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Beriberi, (Beri-beri, Thiamine deficiency) is a medical condition used for vitamin B1 (thiamine) deficiency. Thiamine works as a coenzyme of carboxylases which are important for metabolism of glucose and energetical supplement for nerve cells and myocytes. Its sources are peas, soy flour, sprouts, plant seeds, offal and pork.

Bereberi used to be common in areas, where the main food source is rice – east Asia and Japan. Nowadays, beriberi occurs only in few cases that take place in extreme conditions (refugee camps) or in poor reagions of developing countries with high prevalence of having husked/polished/white rice in a diet. Also, in coastal regions, consumption of some species of raw fish and mollusks that contain enzyme thiaminase are adversely affecting.

In clinical practice we differentiate two main types.

  • Dry beriberi is characterized by bilateral polyneuritis (numbness of hands and feet), loss of tendon and periosteal reflexes, paresthesia of limbs and muscle weakness.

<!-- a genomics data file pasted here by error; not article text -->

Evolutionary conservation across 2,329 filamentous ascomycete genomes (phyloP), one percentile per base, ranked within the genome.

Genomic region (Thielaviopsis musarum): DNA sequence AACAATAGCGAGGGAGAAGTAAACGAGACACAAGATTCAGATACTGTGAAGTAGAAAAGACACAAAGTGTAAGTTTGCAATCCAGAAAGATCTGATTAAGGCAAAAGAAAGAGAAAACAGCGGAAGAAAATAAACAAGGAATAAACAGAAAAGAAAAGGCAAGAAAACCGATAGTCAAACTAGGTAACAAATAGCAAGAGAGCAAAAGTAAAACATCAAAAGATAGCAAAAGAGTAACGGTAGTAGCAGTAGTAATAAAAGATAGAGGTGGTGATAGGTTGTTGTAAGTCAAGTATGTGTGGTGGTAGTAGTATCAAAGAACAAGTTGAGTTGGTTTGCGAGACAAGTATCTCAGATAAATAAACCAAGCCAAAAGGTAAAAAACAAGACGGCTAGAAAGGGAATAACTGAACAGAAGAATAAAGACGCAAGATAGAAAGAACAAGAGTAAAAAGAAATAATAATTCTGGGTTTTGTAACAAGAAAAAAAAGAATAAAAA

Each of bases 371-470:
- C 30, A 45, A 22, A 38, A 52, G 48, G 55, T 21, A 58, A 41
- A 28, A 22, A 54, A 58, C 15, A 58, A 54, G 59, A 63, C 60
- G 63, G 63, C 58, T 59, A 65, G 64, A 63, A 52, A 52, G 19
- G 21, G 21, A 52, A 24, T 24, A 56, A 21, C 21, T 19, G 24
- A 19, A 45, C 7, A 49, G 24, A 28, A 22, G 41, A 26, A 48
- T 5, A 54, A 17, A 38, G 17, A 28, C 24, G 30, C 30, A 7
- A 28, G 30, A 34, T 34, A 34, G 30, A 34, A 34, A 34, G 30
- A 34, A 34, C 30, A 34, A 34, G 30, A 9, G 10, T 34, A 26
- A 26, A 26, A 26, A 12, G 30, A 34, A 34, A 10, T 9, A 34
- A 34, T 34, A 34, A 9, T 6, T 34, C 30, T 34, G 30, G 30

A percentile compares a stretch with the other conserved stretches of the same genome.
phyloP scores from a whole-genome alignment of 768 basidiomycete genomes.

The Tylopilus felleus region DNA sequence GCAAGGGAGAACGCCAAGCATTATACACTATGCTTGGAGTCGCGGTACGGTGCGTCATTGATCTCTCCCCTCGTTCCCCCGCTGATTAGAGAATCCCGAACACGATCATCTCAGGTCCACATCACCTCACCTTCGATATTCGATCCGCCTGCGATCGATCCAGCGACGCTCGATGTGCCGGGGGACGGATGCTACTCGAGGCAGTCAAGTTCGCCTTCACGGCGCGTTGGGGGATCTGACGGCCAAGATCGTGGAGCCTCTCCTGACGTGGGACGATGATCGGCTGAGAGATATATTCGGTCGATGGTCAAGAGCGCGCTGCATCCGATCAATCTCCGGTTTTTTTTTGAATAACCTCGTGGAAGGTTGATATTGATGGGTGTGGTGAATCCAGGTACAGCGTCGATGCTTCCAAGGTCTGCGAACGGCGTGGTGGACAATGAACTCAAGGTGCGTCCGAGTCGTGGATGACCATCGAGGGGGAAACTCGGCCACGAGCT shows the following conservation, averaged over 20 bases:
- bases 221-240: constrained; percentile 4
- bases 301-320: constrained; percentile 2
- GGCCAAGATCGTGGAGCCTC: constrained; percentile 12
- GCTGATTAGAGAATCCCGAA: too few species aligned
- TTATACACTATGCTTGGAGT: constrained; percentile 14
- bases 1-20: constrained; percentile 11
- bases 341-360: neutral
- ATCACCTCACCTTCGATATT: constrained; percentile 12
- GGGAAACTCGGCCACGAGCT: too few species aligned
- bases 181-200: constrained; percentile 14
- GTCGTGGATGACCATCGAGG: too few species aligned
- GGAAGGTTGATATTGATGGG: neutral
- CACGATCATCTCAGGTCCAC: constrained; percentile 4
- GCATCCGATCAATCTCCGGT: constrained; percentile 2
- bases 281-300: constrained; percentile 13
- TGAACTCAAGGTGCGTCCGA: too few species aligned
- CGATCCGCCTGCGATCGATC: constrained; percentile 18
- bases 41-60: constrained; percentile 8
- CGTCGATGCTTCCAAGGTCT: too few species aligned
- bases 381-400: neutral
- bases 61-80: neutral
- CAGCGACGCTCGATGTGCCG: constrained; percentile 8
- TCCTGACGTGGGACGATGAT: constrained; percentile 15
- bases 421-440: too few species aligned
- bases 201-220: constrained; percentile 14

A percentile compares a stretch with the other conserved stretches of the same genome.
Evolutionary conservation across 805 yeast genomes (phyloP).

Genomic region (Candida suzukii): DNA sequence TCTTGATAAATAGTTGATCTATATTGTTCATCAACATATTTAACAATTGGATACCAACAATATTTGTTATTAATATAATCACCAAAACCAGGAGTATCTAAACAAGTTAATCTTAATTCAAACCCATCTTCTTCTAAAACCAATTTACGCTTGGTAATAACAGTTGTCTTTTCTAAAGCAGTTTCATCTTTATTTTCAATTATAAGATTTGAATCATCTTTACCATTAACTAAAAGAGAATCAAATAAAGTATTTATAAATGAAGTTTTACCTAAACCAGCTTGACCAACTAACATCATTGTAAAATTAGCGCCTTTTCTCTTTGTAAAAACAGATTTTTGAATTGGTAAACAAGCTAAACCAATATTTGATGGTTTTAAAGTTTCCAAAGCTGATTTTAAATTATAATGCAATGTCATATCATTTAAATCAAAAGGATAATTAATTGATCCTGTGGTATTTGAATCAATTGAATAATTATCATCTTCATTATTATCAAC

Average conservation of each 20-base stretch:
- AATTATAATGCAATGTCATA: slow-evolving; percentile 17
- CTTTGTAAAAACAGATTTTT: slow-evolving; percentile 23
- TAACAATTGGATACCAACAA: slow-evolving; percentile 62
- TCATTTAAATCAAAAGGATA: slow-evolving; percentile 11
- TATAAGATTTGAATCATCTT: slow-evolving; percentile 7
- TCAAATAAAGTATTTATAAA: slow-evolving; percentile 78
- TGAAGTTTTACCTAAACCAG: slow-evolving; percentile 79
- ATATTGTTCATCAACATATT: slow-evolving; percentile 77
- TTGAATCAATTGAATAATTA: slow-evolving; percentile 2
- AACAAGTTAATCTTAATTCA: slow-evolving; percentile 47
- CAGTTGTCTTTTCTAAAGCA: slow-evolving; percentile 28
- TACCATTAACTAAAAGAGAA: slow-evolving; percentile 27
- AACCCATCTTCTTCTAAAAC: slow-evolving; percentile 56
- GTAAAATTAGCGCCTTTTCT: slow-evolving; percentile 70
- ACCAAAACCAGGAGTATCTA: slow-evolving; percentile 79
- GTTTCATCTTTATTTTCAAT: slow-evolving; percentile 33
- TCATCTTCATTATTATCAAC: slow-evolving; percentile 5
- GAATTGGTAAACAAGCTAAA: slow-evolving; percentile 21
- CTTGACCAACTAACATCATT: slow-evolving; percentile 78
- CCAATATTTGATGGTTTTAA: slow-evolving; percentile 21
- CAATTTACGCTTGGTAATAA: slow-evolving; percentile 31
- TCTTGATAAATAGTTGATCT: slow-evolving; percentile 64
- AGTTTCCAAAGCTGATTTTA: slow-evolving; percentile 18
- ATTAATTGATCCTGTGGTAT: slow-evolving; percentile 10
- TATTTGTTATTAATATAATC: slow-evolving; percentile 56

• Wet beriberi is characterized by swelling. Mainly occurring as swelling of face, lower limbs and ascites. Wet beri beri affects the cardiovascular system resulting in arrythmia and cardiomyopathy. Patient´s death is caused by cardiac and respiratory failure.

Infantile beri beri occurs to infants nursed by vitamin B1 deficient mothers. In 2003, 23 infants became sick after being fed breastmilk substitute with lack of vitamin B1. Three of them have died.

In our conditions, alcoholics may develop thiamine deficiency, where it can be manifested as Wernicke Korsakoff´s syndrome or may be secondarily developed, in individuals with gastric cancer.


White rice is on Czech market known as polished. Word “polished” is correspondent to the process of manufacturing, in which process two layers must be removed. Firstly, the top layer of the grain must be removed. Below this layer, there is brown layer containing fiber, minerals and vitamins, including vitamin B1. This layer is by processing removed – polished – and white/polished rice is formed. By removal of this layer, B1 is also removed and not included in white rice. Therefore, by consumption of “unpolished” natural rice – beri beri can be avoided.

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  • BENCKO, Vladimir, et al. Hygiene and epidemiology : selected chapters. 2. edition. Prague. 2008. ISBN 80-246-0793-X.

  • ŠERÝ, Vladimír – BÁLINT, Ondrej. Tropická a cestovní medicína. 1. edition. Praha : Medon, 1998. ISBN 80-902122-4-7.